An aspect where the cel-shading helps make it slightly creepy is the eyes. No matter how dark it gets the eyes of Link and the NPCs still stay fully lit. With Link it’s cute, with the rats and bats it’s rather macabre. This can make the game rather jumpy at times; e specially during the (rather un-Zelda) stealth parts. Those early stealth parts really did shake me, this was helped incredibly by the use of incidental music. Yeah. Not helped by the fact that you have no weapon or anything else to defend yourself with it. Add to that that getting back after that takes a long time, making it awkward, complicated, and frustrating. It’s very tense.

There is also a great freedom in this game which comes from your need to sail between the islands (using the Wind Waker’s power to bend the breeze to your will). Yeah, they creating a feeling of a large world without boundaries, where you actually need to cover some ground before you get somewhere. At the same way it does remove the more detailed overworld with stuff happening as you travel between parts of the overworld, which is (mostly) replaced by endless oceans. All without a loading screen, which was impressive considering the size of the area related to the consoles processing power. That’s true. It’s all seamless, so they never break immersion. It’s smooth and simple.

Last thing I’d like to say, a fairly small thing – the voicing. I’m sorry, but not only does he look cute, Link sounds even cuter in this game. Adorable, that’s the only word I have for it.

That’s the thing; The Wind Waker does feel adorable which probably stands as the reason that is rarely mentioned in the same heartbeat of Zelda console games as Ocarina of Time and Twilight Princess. It’s my favourite game of the Zelda series since I feel that they were able to contribute a great degree of gaming depth with some very distinctive graphics. It has it’s own identity separate from the rest of the series (minus Phantom Hourglass) and while that is The Wind Waker’s greatest strength it is the sole thing going against it in the annals of gaming history… it visually looks a bit too much like child’s play. And because of that, the best way to do this is probably that this is a great game… just possibly not the best example of a Zelda game. Although to just hold its graphics against that would also seem… petty. In gameplay and difficulty, it’s worthy of the name.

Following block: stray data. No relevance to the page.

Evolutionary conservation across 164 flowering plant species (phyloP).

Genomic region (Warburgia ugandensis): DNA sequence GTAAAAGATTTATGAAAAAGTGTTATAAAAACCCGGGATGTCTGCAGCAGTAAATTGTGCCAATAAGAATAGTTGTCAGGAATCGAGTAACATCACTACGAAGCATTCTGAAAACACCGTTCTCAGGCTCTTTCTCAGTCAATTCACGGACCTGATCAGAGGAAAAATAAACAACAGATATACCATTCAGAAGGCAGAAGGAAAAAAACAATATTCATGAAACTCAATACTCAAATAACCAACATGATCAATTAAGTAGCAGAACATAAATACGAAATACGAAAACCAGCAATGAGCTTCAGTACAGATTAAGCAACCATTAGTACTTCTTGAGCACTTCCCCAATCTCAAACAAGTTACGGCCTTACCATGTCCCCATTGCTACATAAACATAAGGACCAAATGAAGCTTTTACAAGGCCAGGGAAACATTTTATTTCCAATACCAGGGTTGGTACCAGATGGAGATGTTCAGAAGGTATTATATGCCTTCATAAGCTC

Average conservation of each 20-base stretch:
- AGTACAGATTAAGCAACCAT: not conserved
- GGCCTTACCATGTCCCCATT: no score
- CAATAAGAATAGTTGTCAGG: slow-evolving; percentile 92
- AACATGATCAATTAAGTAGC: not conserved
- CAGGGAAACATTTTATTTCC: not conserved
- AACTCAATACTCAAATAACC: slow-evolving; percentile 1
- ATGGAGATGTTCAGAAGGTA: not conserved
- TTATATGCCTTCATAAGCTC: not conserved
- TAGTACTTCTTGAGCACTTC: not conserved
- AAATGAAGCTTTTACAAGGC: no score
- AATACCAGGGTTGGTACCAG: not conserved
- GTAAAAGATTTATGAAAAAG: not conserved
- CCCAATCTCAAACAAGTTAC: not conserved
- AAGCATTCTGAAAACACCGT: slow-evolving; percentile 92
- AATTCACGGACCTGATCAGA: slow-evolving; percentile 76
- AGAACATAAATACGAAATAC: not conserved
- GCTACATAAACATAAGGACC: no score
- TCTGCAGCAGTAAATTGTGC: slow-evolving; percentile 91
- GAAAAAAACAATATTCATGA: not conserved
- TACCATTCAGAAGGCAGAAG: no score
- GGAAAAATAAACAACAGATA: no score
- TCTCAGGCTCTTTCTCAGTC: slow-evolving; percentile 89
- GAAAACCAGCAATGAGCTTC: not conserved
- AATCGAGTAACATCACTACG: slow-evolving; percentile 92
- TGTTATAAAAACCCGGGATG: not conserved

Final Thoughts

So that’s Wind Waker, the second Zelda game we’ve covered here, after previously covering Majora’s Mask. (Ocarina of Time is coming up Very Soon too, so keep an eye out for that). Looks-wise, sound-wise, it’s more kidsy, cuter at times than the other installments, but at the same time it’s challenging. It’s far from impossible, but it’s at that right level of difficulty where it’s challenging, but you know you can beat it.

Is it perfect? Personally, I have a few issues with the sea mechanism, but that’s mostly due to me comparing it to the other Zelda games – it seems better than just randomly warping somewhere clicking on a location on the worldmap – at least for a game like this.


Game 530/1001 according to the list

Genre: First-Person Shooter
Platform: PS2/Gamecube/X-Box
Year of Release: 2002
Developer: Free Radical Design
Publisher: Eidos Interactive

Of all the first person shooters out there I have lost the most of my time on the Timesplitters franchise. As much as I loved the first installment it was still fairly rough around the edges since it appeared that they rushed in order to have it as a release title for the Playstation 2. For the sequel, however, they had plenty of time to iron out the kinks and add a lot of elements that would go on to become known as Free Radical’s trademark humour. With critics upon the games release naming it as an essential title for shooting multiplayer it is little wonder that this made the 1001 list.

Our Playthrough

In Timesplitters 2 there are three major gaming modes: Arcade, Challenge and Story… so we gave them all a good go.

Our Thoughts